By Joe Knape
Larry Seltzerâ€™s article â€œThe New Attack Patternâ€ states that â€œthings are getting better for the average user over time.â€ At the same time, several other authors state in a fairly lucid manner that users didnâ€™t feel a whole lot more secure in 2006.
To make matters seemingly worse, according to most would-be fortune tellers, 2007 will see an increase in the number of application based 0-days, attacks on mobile phones will become more common, and incidents of identity theft and data loss will increase.
So which is it? Are we more secure and just donâ€™t know it? Are we not more secure but living in ignorant bliss? Or are we on the edge of a digital precipice?
As Mike Rothman alludes to in his December 13, 2006 post, â€œNarrow and Targeted in 2007â€, the answer is: D, all of the above. Of course, the real crux of the matter is how â€˜weâ€™ is defined.
Now, if â€œweâ€ means the typical user in a typical large company then the answer isâ€¦yes — things are getting better from the perspective of the negative impact of â€œsecurityâ€ incidents such as virus outbreaks, DoS attacks, etc. People, processes, and technologies are all maturing and adapting to confront these issues (it may not be pretty if youâ€™re behind the curtain but thatâ€™s another post).
If â€œweâ€ means the typical user in a typical small-business or single employee company then the answer isâ€¦maybe. While the threats to SMBs (small and medium sized businesses) arenâ€™t that much different from those faced by larger enterprises, the people, processes, and technologies are just now being revamped to address the specific careabouts and issues that are specific to SMBs and will continue to mature throughout 2007.
Finally, if â€œweâ€ means the typical home user then the answer isâ€¦no, things arenâ€™t getting better, in fact theyâ€™re probably going to get worse before they get better. Home users are more and more the target rich environment of choice for nefarious groups and individuals. The average home user doesnâ€™t have (or isnâ€™t willing or able to allocate) the resources (be it the time, skills, or even the desire) to protect themselves from these new levels of attack.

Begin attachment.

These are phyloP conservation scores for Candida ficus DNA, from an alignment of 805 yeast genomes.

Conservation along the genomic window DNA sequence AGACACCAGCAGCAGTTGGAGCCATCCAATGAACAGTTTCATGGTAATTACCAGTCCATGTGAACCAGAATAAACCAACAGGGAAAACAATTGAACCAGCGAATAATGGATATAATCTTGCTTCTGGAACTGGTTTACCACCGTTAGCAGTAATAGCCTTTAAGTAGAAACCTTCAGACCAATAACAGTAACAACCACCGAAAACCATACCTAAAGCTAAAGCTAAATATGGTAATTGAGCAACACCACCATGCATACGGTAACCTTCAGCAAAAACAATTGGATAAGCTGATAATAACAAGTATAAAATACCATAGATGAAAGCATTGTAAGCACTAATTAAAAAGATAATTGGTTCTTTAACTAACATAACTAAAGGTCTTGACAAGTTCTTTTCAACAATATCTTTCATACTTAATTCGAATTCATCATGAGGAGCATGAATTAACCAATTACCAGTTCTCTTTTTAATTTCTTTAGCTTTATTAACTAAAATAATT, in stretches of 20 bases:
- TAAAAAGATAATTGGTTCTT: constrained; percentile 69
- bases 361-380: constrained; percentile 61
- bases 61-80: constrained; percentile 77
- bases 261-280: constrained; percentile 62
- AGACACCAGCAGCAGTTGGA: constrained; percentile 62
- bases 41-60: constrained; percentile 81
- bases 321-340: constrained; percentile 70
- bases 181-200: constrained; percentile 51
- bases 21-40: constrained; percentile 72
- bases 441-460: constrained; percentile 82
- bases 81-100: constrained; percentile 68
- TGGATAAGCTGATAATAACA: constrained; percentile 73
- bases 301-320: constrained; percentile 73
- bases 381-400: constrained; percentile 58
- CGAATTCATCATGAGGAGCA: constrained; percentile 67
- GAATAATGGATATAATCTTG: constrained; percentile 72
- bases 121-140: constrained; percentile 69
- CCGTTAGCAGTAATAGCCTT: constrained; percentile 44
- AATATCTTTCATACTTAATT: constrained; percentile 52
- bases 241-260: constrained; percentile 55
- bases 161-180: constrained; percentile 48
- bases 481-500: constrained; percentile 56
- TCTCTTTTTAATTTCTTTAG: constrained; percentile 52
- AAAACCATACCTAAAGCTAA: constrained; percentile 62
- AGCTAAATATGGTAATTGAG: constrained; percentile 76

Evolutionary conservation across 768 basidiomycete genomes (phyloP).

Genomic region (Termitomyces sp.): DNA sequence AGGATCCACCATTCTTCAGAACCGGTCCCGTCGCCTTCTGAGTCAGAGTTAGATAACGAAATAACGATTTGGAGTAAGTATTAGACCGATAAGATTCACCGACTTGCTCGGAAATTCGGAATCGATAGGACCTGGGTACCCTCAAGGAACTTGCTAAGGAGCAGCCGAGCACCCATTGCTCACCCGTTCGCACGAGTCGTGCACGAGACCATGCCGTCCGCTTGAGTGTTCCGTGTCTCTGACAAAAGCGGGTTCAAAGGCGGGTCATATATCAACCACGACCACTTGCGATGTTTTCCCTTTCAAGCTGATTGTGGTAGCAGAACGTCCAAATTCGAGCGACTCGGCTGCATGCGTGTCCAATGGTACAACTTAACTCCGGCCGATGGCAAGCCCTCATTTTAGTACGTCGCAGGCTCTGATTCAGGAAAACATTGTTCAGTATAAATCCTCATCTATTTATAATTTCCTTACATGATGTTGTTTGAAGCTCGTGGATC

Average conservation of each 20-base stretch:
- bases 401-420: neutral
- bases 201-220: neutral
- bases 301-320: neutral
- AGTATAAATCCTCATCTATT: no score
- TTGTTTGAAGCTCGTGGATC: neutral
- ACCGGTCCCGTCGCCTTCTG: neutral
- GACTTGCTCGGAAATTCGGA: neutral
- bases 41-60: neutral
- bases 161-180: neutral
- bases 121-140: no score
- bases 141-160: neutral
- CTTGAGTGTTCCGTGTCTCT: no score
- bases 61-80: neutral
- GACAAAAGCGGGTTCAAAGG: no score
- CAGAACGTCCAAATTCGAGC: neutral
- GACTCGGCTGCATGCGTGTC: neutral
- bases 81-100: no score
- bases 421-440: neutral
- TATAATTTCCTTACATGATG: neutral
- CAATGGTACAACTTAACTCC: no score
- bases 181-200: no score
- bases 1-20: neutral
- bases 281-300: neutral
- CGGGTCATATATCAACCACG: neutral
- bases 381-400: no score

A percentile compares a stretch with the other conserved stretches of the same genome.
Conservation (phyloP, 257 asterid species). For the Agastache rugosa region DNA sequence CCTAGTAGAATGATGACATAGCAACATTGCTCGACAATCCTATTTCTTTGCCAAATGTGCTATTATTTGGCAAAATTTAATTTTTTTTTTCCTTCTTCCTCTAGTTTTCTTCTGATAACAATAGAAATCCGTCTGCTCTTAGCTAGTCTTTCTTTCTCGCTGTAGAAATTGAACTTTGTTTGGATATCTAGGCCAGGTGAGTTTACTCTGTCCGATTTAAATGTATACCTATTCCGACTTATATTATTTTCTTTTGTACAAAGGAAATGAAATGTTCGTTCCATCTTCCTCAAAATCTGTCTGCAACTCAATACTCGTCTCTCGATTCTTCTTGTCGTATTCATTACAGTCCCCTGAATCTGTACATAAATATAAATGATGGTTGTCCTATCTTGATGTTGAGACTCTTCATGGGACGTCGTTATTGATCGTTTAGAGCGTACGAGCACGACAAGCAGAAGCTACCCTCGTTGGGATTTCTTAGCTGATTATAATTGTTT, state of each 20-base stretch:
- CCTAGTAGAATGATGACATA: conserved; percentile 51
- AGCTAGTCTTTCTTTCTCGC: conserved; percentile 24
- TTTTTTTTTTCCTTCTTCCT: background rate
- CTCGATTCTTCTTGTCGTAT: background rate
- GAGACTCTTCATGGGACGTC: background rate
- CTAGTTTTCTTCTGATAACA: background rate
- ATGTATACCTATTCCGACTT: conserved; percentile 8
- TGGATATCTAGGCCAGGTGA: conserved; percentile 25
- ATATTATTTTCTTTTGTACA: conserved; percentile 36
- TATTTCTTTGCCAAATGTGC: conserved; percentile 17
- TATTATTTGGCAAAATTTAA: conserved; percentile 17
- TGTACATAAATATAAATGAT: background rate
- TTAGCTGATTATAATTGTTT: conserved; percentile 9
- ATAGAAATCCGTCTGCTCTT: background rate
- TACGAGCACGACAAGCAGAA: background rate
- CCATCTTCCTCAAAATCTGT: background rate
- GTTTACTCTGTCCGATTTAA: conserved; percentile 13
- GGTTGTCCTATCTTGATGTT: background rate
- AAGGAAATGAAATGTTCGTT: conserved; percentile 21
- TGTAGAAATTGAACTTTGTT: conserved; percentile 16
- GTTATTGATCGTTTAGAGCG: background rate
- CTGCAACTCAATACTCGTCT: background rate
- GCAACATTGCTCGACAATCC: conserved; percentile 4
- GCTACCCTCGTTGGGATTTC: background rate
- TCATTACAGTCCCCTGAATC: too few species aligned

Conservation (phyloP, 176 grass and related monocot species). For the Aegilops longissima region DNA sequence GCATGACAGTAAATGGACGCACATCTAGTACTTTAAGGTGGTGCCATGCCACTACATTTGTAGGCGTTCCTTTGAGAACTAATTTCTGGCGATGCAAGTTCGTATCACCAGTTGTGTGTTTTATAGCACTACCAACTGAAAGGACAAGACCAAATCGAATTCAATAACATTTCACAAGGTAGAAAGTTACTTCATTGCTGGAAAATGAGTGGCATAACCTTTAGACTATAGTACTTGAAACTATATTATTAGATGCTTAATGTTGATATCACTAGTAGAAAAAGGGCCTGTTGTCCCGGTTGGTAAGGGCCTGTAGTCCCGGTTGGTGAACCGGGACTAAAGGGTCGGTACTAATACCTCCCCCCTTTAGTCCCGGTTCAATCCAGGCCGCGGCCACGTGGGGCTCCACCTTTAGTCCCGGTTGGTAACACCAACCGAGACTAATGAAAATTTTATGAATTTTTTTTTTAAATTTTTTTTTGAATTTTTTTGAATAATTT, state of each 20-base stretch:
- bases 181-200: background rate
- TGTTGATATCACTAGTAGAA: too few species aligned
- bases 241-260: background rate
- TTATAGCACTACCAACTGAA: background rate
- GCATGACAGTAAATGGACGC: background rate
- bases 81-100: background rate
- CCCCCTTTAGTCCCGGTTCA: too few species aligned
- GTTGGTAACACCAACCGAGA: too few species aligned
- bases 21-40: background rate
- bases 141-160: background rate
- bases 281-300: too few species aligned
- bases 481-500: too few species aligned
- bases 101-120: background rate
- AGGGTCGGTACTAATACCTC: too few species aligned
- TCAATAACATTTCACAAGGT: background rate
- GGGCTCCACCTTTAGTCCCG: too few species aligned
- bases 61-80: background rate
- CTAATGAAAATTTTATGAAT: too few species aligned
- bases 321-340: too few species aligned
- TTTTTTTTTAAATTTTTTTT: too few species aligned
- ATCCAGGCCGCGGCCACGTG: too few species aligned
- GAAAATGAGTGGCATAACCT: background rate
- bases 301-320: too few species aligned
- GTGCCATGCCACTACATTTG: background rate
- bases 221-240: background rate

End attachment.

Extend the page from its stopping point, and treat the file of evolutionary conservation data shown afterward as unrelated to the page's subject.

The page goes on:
So what is the bottom line?
The risk may be to our businesses but the threats are not.
The threats we face and need to prepare ourselves to address are not business, or for that matter, technology based. The threats are targeted at users. If you step back, itâ€™s clear that those home users, when it comes right down to it, are the same people that are users in the business environment. They are the employees, the managers, the salespeople, the presidents, and the owners.
Our methods, tools, and techniques have to span boundaries. We have to stop focusing on â€œthis threatâ€, or â€œthat applicationâ€, or â€œthose usersâ€. We have to crawl out of the gopher hole and broaden our vision, not narrow our focus.
As we wrap up another year of learning, improving and adapting, here are three things to think about for 2007, to help combat the growing and shifting nature of our threats:
1.Â Â Â If you could tell every one of your peers, coworkers, bosses, etc. one thing that you believe would make them smarter users, and therefore more secure online citizens, what would it be?
2.Â Â Â If you could make the security technology industry aware of one opportunity that you think they are missing the boat on, what would it be?
3.Â Â Â Are you telling them? If not, why not?